After spending years in school and getting my daughter ready every year to head back in September, I tend to think of this time of year as the real New Year. It seems reasonable that after a summer that usually includes more personal activities and a bit of benign neglect for my business, I head into fall loaded with new energy and new projects. Idea Safari


I know I'm not the only one that feels this way so it seemed a perfect time to end the summer with an Idea Safari series loaded with tools to help add momentum to your new year (or late mid-year).


The series blasts off on Thursday, August 16 with Creating and Managing Multiple Profit Centers. Few businesses, no matter how large or how small, can survive with only a single income source. Besides the difficulty of creating cash flow, having a single source is not nearly as much fun as having several or many ways to earn money. This Safari will show you how to build your own portfolio without driving yourself crazy.


The following excursion on Thursday, August 23 explores one of the easiest, but most overlooked, ways of creating a profit center. The second Safari travels into Turning Personal Experiences Into Profit Centers. While it could be argued that every business is informed and influenced by our personal experiences, a great deal of opportunity goes unused if we fail to see the potential in unique things we have to offer. We'll also be talking about ways to uncover opportunities that may be hiding in plain sight.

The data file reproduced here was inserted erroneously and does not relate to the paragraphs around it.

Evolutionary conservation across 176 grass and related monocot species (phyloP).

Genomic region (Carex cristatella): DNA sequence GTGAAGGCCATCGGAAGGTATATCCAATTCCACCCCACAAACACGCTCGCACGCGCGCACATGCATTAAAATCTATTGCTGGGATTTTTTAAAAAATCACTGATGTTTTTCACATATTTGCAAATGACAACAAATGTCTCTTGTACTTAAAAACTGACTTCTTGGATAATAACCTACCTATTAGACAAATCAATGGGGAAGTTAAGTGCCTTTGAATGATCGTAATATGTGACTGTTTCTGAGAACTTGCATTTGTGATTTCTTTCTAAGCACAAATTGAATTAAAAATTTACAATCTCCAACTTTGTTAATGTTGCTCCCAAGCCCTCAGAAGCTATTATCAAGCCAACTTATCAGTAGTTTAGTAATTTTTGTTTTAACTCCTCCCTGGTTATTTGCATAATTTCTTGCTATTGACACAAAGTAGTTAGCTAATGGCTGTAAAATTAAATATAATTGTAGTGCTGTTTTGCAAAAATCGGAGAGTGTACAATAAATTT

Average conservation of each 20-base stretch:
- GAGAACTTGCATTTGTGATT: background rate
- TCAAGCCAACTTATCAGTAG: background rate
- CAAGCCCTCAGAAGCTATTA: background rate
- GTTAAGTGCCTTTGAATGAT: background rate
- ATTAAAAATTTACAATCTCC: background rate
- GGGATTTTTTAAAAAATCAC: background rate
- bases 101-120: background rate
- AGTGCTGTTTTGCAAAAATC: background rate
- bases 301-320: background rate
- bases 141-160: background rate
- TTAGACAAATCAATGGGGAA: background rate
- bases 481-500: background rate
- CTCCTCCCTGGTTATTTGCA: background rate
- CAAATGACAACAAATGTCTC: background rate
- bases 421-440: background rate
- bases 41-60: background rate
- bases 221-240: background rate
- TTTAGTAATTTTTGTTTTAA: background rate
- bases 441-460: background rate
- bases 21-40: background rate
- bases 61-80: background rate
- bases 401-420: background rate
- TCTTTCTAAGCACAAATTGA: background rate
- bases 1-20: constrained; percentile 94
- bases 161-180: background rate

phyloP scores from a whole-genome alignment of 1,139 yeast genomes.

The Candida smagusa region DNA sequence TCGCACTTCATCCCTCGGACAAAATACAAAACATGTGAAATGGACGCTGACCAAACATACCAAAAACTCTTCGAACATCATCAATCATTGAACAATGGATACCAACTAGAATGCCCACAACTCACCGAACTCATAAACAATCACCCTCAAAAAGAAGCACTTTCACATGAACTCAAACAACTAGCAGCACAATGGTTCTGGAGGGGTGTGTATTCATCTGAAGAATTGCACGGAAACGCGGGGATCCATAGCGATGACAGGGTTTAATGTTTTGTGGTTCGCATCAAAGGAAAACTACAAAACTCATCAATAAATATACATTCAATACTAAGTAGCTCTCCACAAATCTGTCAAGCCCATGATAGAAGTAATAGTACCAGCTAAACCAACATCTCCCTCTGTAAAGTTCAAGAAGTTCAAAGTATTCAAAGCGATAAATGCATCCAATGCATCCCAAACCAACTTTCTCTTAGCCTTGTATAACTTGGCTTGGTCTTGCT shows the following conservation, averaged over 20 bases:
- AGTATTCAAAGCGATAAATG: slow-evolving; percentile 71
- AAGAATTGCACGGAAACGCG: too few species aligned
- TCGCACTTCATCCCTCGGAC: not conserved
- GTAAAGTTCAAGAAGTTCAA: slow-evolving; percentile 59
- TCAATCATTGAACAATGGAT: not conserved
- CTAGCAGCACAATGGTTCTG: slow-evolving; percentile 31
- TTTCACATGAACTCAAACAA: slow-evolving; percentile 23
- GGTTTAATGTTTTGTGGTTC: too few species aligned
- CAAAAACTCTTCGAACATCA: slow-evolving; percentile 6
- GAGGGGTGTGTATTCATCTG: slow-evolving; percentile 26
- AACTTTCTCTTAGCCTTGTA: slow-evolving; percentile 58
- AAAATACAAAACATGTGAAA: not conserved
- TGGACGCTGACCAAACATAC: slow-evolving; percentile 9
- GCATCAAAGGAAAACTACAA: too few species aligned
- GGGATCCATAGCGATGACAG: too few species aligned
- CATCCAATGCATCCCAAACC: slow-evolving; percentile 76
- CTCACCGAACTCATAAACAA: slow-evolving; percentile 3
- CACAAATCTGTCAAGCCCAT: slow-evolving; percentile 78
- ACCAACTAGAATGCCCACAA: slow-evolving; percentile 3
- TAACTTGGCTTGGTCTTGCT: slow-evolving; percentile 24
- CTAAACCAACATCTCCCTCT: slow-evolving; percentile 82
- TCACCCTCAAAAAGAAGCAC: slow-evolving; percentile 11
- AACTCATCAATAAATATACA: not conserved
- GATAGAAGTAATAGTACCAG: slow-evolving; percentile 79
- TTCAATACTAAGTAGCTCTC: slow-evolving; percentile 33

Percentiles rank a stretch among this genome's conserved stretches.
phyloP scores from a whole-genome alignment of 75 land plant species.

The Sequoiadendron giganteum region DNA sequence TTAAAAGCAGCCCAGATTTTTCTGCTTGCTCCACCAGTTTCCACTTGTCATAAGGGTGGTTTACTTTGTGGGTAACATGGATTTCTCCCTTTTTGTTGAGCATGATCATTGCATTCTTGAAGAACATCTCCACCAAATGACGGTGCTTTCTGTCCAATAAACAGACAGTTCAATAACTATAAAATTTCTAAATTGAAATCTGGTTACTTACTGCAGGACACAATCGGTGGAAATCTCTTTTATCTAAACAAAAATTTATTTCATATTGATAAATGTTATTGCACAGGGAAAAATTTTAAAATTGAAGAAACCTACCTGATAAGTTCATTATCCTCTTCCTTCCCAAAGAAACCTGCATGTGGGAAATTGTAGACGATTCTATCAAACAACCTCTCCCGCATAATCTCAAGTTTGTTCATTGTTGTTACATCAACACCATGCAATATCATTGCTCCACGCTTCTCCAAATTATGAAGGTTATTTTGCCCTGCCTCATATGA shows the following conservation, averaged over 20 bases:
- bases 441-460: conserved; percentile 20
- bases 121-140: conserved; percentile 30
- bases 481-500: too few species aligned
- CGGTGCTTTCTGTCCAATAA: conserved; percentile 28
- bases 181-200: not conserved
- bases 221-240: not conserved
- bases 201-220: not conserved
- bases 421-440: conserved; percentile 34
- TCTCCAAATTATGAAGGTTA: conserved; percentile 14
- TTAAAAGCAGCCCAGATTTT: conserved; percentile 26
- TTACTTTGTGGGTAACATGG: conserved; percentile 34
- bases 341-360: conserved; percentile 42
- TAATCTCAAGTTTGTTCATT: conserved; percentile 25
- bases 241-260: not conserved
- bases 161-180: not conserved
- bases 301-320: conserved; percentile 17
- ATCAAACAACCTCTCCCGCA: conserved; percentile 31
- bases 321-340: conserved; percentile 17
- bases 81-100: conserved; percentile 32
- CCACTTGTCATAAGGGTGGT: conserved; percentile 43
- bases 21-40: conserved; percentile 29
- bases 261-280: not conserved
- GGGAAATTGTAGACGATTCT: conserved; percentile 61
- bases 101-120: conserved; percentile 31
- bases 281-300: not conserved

We wrap up this Idea Safari on Thursday, August 30, focusing on More Adventure, Please. Besides exploring the ways to invite more adventure into every day life, we'll also examine some profit center ideas that will delight your curiosity.


All Idea Safari excursions will be live from 8-9 PM Eastern, 5-6 PM Pacific and will include an audio download of the program. Each teleclass is just $25, but you can register for the entire series for $50. Everyone who registers for the series will be entered in a drawing for a copy of Steven Pressfield's War of Art and my favorite collection of quotes, Seminar in a Sentence.


The Idea Safari is leaving soon, so sign up now if you're ready for these adventure starters.


Idea Safari 


Buon Viaggio,


Barbara Winter

Barbara Winter 


P.S. On occasion, I may receive a commission or compensation when you participate or purchase a product or service I recommend. That being said, I strive to always offer useful content and resources in each issue of Joyfully Jobless News.
Copyright 2008-2012 Barbara Winter, Joyfully Jobless | PO Box 800971, Valencia CA 91380 | Contact Barbara